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Scientific classification edit
Kingdom: Animalia
Phylum: Chordata
Class: Actinopterygii
Order: Albuliformes
Family: Albulidae
Genus: Albula
A. vulpes
Binomial name
Albula vulpes
  • Esox vulpes Linnaeus 1758
  • Vulpis vulpes (Linnaeus 1758)
  •  ?Albula lacustris Walbaum 1792
  • Albula conoryncha Bloch & Schneider 1801
  • Clupea brasiliensis Bloch & Schneider 1801 non Steindachner 1879
  • Albula plumieri Bloch & Schneider 1801
  • Amia immaculata Bloch & Schneider 1801
  • Clupea macrocephala Lacépède 1803
  • Conorynchus macrocephalus (Lacépède 1803)
  •  ?Butyrinus bananus Lacepède 1803
  • Glossodus forskalii Spix & Agassiz 1829
  • Engraulis bahiensis Spix 1829
  • Engraulis serica Spix 1829
  • Albula parrae Valenciennes 1847
  • Albula goreensis Valenciennes 1847
  • Esunculus costai Kaup 1856
  • Vulpis bahamensis Catesby 1771
  • Albulas gronovii Walbaum 1792
  • Albula rostrata Gronow 1854
  •  ?Albula unbarana Marcgrave ex de Castelnau 1855

The bonefish (Albula vulpes) is the type species of the bonefish family (Albulidae), the only family in order Albuliformes.


Bonefish were once believed to be a single species with a global distribution, however 9 different species have since been identified. There are three identified species in the Atlantic and six in the Pacific. Albula vulpes is the largest and most widespread of the Atlantic species.[3]


Scales of A. vulpes
Bonefish head

The bonefish weighs up to 14 lb (6.4 kg) and measures up to 79 cm (31 in) long. The color of bonefish can range from very silver sides and slight darker backs to olive green backs that blend to the silver side.[3] Slight shading on the scales often lead to very soft subtle lines that run the flank of the fish from the gills to the tail. The bases of the pectoral fins are sometimes yellow.[citation needed]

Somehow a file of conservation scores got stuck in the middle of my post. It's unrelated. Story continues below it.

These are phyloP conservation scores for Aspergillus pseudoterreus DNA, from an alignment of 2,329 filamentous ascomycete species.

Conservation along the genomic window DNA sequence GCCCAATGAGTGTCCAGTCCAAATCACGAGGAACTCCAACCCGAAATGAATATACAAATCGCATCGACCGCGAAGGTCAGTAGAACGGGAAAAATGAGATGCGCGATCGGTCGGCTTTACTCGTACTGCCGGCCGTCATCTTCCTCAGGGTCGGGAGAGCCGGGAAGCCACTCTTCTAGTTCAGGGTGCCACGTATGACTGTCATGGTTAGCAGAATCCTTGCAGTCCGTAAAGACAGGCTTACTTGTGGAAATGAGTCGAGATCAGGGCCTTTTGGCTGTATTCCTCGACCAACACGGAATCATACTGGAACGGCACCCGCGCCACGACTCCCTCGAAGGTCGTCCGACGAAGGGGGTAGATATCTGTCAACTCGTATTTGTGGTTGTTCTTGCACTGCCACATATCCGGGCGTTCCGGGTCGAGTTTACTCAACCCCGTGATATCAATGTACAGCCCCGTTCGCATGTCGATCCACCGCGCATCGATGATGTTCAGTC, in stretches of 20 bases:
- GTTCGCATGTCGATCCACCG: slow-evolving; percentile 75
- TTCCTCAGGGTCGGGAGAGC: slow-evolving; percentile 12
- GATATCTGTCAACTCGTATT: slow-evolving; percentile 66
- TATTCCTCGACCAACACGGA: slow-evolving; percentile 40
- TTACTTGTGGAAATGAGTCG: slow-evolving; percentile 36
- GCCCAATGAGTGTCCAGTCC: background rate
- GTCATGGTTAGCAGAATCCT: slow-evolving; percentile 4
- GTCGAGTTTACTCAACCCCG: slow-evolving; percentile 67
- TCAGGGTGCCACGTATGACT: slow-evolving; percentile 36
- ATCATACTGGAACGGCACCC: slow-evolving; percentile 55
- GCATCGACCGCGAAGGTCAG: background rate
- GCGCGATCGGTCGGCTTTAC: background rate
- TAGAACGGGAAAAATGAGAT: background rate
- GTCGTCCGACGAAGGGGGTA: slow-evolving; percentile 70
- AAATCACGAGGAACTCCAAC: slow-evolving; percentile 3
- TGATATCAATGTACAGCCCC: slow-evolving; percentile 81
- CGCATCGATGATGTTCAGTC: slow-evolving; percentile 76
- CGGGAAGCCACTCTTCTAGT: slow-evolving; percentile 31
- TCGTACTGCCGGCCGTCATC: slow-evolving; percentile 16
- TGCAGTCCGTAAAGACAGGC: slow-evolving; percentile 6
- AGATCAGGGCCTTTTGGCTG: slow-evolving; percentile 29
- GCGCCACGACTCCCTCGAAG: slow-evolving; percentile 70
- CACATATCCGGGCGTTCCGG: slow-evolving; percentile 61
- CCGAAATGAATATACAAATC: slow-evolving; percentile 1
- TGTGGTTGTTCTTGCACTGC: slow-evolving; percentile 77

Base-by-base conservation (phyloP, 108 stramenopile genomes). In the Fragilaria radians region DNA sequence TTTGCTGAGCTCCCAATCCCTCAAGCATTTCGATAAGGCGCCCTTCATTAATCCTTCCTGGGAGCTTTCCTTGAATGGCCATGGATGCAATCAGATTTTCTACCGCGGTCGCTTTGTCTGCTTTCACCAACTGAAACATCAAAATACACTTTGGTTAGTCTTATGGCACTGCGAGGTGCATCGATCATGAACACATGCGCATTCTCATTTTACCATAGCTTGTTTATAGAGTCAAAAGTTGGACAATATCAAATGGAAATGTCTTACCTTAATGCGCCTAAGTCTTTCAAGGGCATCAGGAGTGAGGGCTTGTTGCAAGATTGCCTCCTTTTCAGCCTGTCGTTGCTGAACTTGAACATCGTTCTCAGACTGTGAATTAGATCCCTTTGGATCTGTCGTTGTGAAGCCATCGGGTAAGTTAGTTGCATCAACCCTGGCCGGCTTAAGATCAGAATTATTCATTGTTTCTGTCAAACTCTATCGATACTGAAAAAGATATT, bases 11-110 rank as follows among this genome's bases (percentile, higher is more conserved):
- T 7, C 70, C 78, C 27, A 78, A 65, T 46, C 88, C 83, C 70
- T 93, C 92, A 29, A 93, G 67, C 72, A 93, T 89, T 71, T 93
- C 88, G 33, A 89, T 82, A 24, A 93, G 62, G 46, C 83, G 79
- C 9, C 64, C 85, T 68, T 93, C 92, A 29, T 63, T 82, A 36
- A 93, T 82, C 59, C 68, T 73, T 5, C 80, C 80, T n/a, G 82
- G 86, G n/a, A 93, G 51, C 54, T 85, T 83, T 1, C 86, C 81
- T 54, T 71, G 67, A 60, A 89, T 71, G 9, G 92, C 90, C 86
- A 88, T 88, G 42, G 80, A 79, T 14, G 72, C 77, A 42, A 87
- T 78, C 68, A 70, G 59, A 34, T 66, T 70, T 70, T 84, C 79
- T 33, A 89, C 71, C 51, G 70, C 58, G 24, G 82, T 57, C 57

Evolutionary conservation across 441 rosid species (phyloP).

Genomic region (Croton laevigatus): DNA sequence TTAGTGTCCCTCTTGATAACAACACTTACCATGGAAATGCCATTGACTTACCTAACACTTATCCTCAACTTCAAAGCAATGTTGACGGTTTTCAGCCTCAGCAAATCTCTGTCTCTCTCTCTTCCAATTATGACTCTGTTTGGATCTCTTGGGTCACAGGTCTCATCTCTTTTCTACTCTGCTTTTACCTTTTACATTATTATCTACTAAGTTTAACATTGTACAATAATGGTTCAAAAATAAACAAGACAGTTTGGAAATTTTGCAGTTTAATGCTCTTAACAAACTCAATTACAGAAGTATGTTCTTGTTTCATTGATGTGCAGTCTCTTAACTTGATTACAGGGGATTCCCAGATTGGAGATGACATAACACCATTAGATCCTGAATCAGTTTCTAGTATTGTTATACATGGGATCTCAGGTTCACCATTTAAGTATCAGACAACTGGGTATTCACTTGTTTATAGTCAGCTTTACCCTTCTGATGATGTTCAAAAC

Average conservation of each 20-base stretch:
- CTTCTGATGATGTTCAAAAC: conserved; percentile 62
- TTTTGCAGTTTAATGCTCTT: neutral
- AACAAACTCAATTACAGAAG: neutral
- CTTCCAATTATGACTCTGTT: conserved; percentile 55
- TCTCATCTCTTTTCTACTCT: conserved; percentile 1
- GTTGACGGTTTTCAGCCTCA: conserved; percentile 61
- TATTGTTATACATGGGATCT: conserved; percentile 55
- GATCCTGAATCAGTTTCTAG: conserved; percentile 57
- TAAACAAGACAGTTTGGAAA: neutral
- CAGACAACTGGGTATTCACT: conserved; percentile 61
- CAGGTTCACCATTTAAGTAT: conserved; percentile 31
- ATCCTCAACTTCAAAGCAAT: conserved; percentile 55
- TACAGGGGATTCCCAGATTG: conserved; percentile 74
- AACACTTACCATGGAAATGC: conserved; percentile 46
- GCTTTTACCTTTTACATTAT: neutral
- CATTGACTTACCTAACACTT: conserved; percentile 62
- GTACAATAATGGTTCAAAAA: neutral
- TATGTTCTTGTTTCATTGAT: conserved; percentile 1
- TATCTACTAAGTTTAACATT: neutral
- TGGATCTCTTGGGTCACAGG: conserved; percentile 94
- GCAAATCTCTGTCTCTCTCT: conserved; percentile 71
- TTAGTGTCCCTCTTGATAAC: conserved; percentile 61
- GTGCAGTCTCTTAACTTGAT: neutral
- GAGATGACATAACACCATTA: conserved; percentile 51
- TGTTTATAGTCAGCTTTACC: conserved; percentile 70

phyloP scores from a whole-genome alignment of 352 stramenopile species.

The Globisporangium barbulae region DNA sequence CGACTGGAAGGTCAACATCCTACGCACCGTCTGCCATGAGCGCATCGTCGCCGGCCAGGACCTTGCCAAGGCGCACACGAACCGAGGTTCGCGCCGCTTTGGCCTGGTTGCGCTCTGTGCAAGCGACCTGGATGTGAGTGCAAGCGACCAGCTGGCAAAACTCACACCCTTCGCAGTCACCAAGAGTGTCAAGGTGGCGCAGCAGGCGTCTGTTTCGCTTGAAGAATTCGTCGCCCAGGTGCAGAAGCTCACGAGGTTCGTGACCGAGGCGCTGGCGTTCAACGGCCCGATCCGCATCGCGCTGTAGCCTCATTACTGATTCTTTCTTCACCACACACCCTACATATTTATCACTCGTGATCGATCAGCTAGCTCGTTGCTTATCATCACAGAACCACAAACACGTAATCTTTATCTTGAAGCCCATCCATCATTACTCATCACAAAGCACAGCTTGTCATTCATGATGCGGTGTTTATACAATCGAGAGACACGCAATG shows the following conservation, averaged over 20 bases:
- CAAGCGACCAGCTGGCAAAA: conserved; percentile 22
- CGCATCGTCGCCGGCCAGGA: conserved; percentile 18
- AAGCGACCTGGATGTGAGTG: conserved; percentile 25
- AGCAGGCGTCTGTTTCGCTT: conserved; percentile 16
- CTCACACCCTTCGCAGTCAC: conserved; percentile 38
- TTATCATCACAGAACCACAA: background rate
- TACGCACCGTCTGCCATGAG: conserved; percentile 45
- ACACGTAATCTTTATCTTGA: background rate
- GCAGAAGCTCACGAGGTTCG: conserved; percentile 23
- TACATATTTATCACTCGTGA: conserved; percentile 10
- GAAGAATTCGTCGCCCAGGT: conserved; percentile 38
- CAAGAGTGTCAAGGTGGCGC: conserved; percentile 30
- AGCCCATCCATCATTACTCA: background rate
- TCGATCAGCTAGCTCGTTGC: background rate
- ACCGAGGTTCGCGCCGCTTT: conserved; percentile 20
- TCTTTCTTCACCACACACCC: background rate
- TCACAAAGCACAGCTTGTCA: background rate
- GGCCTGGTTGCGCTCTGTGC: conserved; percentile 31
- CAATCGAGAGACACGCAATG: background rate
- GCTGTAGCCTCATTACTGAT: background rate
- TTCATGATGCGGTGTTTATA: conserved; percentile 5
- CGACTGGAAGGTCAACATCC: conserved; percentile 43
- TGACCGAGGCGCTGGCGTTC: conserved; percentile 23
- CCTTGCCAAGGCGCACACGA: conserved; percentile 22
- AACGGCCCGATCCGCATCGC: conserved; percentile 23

Bonefish can live up to 20 years and reach sexual maturity at 2-3 years of age (when they’re over 17 inches long). Larvae drift for an average of 53 days. Juveniles often live over open sandy bottoms.[3]


An amphidromous species, it lives in inshore tropical waters and moves onto shallow mudflats or sand flats to feed with the incoming tide. Adults and juveniles may shoal together, and mature adults may be found singly or in pairs.[3]

The bonefish feeds on benthic worms, fry, crustaceans, and mollusks.[4] Ledges, drop-offs, and clean, healthy seagrass beds yield abundant small prey such as crabs and shrimp. It may follow stingrays to catch the small animals they root from the substrate.[citation needed]

In the Los Roques archipelago bonefish primarily hunt glass minnows, however this behavior is atypical.[5]

Fishing and cuisine[edit]

Bonefish are considered one of the premier fly and light tackle game fish.[3] Fishing for bonefish, called bonefishing, is a popular sport in the Bahamas, Puerto Rico and southern Florida. Since bonefish live in shallow inshore water, fishing may be done by wading or from a shallow-draft boat. Bonefishing is mostly done for the sport, so the fish are released, but they may also be eaten in less developed areas. A typical Bahamian recipe is a split fish seasoned with pepper sauce and salt, then baked.[6]

Bonefish are notoriously wary and great skill must be taken both in approach and presentation when fishing for them. English speaking fishermen often refer to them as “grey ghosts."[3]

See also[edit]


  1. ^ "Albulidae" (PDF). Deeplyfish- fishes of the world. Retrieved 18 May 2017.
  2. ^ Froese, R.; Pauly, D. (2017). "Albulidae". FishBase version (02/2017). Retrieved 18 May 2017.
  3. ^ a b c d e f Suescun, Alex. "All About Bonefish". Salt Water Sportsman. Retrieved 10 December 2020.
  4. ^ Froese, Rainer and Pauly, Daniel, eds. (2007). "Albula vulpes" in FishBase. June 2007 version.
  5. ^ Hudson, Sam. "Catch Bonefish with Lures". Sport Fishing Magazine. Retrieved 10 December 2020.
  6. ^ Darwin Porter, Danforth Prince, Frommer's Bahamas, 20th edition, 2012, ISBN 1118287517, p. 27.

External links[edit]